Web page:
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Keywords:

  • Entner–Doudoroff pathway;
  • flux analysis;
  • fluxome;
  • METAFoR analysis;
  • pentose phosphate pathway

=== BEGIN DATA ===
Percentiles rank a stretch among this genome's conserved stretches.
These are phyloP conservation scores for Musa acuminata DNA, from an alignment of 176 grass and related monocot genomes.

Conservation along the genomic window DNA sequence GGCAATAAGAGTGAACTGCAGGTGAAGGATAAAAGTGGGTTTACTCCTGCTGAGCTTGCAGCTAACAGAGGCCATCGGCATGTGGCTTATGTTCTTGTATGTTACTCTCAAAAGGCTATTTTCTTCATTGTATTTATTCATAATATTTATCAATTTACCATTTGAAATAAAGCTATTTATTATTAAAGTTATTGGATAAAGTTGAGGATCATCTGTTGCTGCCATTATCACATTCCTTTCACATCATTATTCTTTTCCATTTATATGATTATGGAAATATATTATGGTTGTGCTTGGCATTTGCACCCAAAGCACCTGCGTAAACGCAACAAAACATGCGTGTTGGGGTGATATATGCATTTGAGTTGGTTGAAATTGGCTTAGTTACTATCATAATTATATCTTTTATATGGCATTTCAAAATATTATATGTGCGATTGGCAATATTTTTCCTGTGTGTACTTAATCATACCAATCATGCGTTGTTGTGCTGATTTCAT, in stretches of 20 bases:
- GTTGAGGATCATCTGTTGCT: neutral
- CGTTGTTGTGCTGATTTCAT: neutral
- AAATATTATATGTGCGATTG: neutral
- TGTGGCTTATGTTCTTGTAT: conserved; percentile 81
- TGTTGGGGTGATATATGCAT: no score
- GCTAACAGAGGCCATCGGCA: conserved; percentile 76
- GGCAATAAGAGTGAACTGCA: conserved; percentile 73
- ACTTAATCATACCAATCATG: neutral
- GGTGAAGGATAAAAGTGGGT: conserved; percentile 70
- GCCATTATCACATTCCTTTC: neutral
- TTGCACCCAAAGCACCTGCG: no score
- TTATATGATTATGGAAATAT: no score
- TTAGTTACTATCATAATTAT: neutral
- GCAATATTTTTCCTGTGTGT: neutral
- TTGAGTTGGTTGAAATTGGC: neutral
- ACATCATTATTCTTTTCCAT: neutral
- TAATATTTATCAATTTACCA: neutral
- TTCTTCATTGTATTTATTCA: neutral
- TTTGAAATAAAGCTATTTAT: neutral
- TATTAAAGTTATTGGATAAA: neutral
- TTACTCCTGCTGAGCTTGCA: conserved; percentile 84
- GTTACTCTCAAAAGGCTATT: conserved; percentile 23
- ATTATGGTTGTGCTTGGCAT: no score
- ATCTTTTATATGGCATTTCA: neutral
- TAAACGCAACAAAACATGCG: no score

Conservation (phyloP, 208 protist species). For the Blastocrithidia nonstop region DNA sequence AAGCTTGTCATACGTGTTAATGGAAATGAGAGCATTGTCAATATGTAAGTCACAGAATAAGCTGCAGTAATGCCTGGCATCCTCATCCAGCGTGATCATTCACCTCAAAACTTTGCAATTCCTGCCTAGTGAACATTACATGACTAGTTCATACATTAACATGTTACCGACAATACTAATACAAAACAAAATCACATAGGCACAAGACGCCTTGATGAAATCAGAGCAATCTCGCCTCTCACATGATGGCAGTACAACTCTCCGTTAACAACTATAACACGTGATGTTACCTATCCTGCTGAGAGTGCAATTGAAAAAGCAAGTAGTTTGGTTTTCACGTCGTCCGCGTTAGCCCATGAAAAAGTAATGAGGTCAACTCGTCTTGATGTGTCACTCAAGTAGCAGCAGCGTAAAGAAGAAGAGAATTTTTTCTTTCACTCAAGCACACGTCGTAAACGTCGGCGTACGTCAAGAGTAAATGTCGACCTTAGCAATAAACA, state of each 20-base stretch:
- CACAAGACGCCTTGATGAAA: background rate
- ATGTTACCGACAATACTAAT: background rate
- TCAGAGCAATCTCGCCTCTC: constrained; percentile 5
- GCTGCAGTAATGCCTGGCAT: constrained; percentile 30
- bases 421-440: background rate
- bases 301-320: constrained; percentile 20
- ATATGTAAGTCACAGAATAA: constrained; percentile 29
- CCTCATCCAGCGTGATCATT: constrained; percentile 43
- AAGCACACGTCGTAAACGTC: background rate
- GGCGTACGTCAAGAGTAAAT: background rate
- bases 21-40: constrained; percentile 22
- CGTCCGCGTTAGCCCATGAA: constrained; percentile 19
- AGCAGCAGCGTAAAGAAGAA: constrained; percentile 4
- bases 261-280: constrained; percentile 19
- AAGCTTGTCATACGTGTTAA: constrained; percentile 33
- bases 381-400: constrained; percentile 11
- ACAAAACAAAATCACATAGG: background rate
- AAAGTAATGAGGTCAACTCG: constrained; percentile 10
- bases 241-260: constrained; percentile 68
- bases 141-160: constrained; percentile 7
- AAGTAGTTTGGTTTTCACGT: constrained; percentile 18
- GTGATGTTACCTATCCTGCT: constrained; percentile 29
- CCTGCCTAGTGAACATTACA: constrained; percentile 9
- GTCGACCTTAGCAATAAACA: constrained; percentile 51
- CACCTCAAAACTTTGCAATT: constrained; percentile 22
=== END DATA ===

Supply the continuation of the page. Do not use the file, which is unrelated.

We describe here a novel methodology for rapid diagnosis of metabolic changes, which is based on probabilistic equations that relate GC-MS-derived mass distributions in proteinogenic amino acids to in vivo enzyme activities. This metabolic flux ratio analysis by GC-MS provides a comprehensive perspective on central metabolism by quantifying 14 ratios of fluxes through converging pathways and reactions from [1-13C] and [U-13C]glucose experiments. Reliability and accuracy of this method were experimentally verified by successfully capturing expected flux responses of Escherichia coli to environmental modifications and seven knockout mutations in all major pathways of central metabolism. Furthermore, several mutants exhibited additional, unexpected flux responses that provide new insights into the behavior of the metabolic network in its entirety. Most prominently, the low in vivo activity of the Entner– Doudoroff pathway in wild-type E. coli increased up to a contribution of 30% to glucose catabolism in mutants of glycolysis and TCA cycle. Moreover, glucose 6-phosphate dehydrogenase mutants catabolized glucose not exclusively via glycolysis, suggesting a yet unidentified bypass of this reaction. Although strongly affected by environmental conditions, a stable balance between anaplerotic and TCA cycle flux was maintained by all mutants in the upper part of metabolism. Overall, our results provide quantitative insight into flux changes that bring about the resilience of metabolic networks to disruption.